Cocaine Bear is a grisly story about a bear high as f*** on drugs. What can be more fun than that?
Cocaine Bear Synopsis
A black bear feasts some of the cocaine dumped into the Tennessee wilderness by a drug smuggler and found it to be quite the experience to die for. (Or rather, to kill for) Ravenous for more of the wicked stuff, the bear goes on a rampage, massacring anyone and anything that stands before it and the goodies. The same goes for drug kingpin Syd White, who will stop at nothing to recover the lost stash.
Man vs nature flicks were all the rage during the 70s and 80s, responsible for sooooooo many ridiculous urban myths back then too. For example, how alligators thrive in the sewers of every city. How there are undiscovered species of Asian piranhas with the ability to fly, etc.
As a kid and teen, I watched my fair share of these, and truth be told, I have no fond memories of any. Even as horror comedies, these flicks are often way more unnerving than haunted houses or supernatural slashers—after all, animals still exist around us even in cities. Moreover, after growing older, I realised a lot of these flicks were professionally and socially irresponsible.
By that, I’m of course referring to the paranoid encouraged by plots that sell themselves with the tag “inspired by true events.” There is indeed some real-life truth in most of these shows, but inevitably, everything is heavily exaggerated and sensationalised for dramatic effect. The end result then contributes to irrational fear and hatred of some species.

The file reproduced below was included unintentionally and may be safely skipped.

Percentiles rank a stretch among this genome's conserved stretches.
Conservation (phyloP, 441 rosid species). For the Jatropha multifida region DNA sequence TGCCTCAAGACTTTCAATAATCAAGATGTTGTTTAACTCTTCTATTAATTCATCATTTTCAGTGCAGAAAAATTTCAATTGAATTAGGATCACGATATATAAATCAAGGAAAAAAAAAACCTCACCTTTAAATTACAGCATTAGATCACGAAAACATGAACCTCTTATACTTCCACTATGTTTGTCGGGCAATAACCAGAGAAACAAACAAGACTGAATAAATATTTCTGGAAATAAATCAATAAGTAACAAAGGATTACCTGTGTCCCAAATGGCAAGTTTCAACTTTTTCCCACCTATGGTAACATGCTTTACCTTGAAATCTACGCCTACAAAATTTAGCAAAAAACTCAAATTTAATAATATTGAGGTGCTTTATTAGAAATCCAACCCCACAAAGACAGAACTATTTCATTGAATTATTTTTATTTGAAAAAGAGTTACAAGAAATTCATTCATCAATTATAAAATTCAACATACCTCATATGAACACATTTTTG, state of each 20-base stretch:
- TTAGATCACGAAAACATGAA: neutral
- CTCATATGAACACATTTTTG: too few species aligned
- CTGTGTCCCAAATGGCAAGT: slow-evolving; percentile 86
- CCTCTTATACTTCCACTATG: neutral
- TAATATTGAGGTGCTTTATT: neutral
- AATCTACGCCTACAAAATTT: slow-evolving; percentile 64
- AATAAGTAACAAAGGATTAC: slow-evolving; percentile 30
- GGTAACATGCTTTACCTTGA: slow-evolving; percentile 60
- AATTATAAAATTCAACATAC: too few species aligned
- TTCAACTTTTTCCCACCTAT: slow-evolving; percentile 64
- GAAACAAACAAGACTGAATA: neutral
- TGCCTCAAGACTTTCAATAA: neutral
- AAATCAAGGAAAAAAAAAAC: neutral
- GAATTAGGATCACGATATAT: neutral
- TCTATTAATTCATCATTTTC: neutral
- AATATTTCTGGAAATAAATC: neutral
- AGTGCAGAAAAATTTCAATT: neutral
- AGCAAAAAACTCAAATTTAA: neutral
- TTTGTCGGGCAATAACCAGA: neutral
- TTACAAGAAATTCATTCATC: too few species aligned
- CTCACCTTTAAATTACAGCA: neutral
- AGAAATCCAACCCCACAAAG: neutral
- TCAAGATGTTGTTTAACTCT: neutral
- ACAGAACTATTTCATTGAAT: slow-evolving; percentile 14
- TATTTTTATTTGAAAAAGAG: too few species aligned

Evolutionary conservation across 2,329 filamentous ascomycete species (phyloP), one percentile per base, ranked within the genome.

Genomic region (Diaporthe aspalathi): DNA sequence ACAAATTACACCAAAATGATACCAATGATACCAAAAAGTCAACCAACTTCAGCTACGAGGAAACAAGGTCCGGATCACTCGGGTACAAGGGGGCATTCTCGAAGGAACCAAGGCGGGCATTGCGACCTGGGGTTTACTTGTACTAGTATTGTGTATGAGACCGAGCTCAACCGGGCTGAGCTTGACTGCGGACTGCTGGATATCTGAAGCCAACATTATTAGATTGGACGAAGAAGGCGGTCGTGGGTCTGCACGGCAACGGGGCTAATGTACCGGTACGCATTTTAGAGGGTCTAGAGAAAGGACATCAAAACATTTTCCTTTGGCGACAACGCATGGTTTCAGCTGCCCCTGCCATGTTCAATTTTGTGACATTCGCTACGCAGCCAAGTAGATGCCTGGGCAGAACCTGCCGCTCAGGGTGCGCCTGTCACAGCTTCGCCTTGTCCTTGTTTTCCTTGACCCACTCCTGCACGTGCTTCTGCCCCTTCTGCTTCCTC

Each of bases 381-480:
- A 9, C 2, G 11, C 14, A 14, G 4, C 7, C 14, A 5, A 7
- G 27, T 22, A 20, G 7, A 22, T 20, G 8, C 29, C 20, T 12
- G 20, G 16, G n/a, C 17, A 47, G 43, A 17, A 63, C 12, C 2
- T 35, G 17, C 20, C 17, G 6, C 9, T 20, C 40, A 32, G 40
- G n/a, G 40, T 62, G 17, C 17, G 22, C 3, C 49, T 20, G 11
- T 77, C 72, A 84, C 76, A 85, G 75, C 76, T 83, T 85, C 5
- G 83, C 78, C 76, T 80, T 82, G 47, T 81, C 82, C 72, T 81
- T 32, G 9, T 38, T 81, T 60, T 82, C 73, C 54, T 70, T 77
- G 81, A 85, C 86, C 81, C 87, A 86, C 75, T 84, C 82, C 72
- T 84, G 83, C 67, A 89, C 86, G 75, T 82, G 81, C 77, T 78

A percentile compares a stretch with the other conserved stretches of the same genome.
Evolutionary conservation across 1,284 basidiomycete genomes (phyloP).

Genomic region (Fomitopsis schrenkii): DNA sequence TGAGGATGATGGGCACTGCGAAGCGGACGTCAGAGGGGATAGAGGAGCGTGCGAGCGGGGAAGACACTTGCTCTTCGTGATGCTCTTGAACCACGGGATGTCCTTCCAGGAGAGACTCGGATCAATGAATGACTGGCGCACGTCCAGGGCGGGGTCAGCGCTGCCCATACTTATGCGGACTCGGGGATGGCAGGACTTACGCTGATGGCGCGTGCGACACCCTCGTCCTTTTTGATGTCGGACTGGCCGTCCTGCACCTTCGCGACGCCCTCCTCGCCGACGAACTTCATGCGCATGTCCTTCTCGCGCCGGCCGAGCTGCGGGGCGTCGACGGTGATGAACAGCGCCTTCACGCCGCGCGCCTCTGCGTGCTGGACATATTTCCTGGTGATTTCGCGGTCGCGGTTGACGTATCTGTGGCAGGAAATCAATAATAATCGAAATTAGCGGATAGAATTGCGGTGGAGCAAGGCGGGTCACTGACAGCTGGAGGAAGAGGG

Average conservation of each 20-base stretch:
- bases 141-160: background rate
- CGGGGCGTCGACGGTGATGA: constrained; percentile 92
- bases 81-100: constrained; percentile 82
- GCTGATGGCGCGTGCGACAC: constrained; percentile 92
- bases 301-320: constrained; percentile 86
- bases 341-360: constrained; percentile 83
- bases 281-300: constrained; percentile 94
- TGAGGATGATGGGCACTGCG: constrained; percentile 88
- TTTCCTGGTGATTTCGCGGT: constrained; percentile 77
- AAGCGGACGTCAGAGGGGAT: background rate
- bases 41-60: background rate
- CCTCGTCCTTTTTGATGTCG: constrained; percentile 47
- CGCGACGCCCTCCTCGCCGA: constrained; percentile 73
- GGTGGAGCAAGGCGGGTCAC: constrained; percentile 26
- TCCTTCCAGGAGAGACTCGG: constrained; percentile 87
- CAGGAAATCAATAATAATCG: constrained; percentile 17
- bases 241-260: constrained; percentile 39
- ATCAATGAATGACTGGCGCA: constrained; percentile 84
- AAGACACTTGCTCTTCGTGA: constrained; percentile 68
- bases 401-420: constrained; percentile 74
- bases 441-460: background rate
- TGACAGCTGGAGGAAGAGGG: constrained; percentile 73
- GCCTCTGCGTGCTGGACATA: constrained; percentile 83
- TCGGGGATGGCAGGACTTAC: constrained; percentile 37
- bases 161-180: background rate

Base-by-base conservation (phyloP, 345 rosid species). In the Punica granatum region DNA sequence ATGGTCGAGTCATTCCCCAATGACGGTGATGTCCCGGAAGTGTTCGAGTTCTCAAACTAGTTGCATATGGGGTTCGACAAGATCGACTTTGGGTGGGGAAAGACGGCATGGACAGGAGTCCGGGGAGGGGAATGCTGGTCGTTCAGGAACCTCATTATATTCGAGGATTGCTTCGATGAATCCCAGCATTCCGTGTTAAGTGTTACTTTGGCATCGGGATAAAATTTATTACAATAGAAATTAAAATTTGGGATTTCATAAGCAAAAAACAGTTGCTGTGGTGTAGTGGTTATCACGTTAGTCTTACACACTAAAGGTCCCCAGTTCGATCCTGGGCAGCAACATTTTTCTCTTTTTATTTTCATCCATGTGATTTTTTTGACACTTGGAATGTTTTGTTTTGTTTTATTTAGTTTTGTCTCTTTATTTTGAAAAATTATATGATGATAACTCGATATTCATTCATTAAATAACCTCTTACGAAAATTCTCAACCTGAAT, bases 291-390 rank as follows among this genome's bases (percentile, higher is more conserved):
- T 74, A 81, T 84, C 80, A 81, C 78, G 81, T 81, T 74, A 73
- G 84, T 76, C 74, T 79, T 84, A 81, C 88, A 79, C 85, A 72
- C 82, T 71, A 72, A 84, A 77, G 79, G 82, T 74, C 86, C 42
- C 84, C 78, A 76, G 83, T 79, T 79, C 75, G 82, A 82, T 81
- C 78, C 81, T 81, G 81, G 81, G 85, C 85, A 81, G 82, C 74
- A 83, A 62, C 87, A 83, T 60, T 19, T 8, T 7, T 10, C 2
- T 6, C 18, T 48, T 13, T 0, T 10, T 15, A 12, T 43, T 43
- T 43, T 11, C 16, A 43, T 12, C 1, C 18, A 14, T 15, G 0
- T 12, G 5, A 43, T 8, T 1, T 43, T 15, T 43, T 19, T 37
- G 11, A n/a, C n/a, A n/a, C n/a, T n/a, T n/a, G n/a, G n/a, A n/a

The summary: I dislike man vs nature movies. I would even say I hate them. And so I frowned in deep disapproval when I first saw the trailer for Cocaine Bear last December. (It seemed hilarious, though) The only reason I watched it yesterday was that I want to see how bad things still were. In other words, I was all ready to write a scathing review immediately after.
Well, I do have one complaint after watching. I felt the movie ought to have highlighted that the real Cocaine Bear didn’t kill anyone; poor thing died of OD. But other than that, I’ll be damned if I say I didn’t enjoy this gory, riotous horror comedy from start to end. Actually, this is easily the most enjoyable movie I’ve watched in 2023 so far. It’s likely to remain one of my top favourites for this year too.
The whole show is just so wicked, you see. So utterly unapologetic with the mayhem, bloodshed, and injustice. With the exception of two kids, everyone is fair kill for the oversized junkie. Whether any victim deserves grisly death, or not, is completely irrelevant.
Better yet, the kills are gruesome but watchable—no unbearable slaughter here. This was accomplished by keeping most of the actual killing off-camera and only showing the gory aftermath. As disappointing as this will sound in writing, I thought it was an adept way of maintaining the comedic tone of the story.
Dear junkie bear herself is a winner too, savagely menacing one moment, absurdly entertaining the next. (And the effects are good) On comedy, deftly written dialogue and characters inject humour at precisely the right moments. There is so much brutality going on. But yet everything is still so funny to sit through.
So funny. And so naughty.
Coming back to my dislike of the man vs nature genre, I feel Cocaine Bear takes a consistent and praiseworthy effort to highlight that the bear is also a victim. As in, it’s the victim of criminal greed and unscrupulousness.
This important message is sometimes made murky by the blood-soaked pandemonium. But it is not a message lost, even if it could have been more emphatic.
At different points, it’s clear too that the bear is the intended embodiment of the disastrous after-effects of drugs. Drugs like cocaine can’t maul you. But as everyone should know, they can ravage the human body like a crazed beast.
Compared to what they can do, an angry black bear is benign.
Check out my other snappy movie reviews.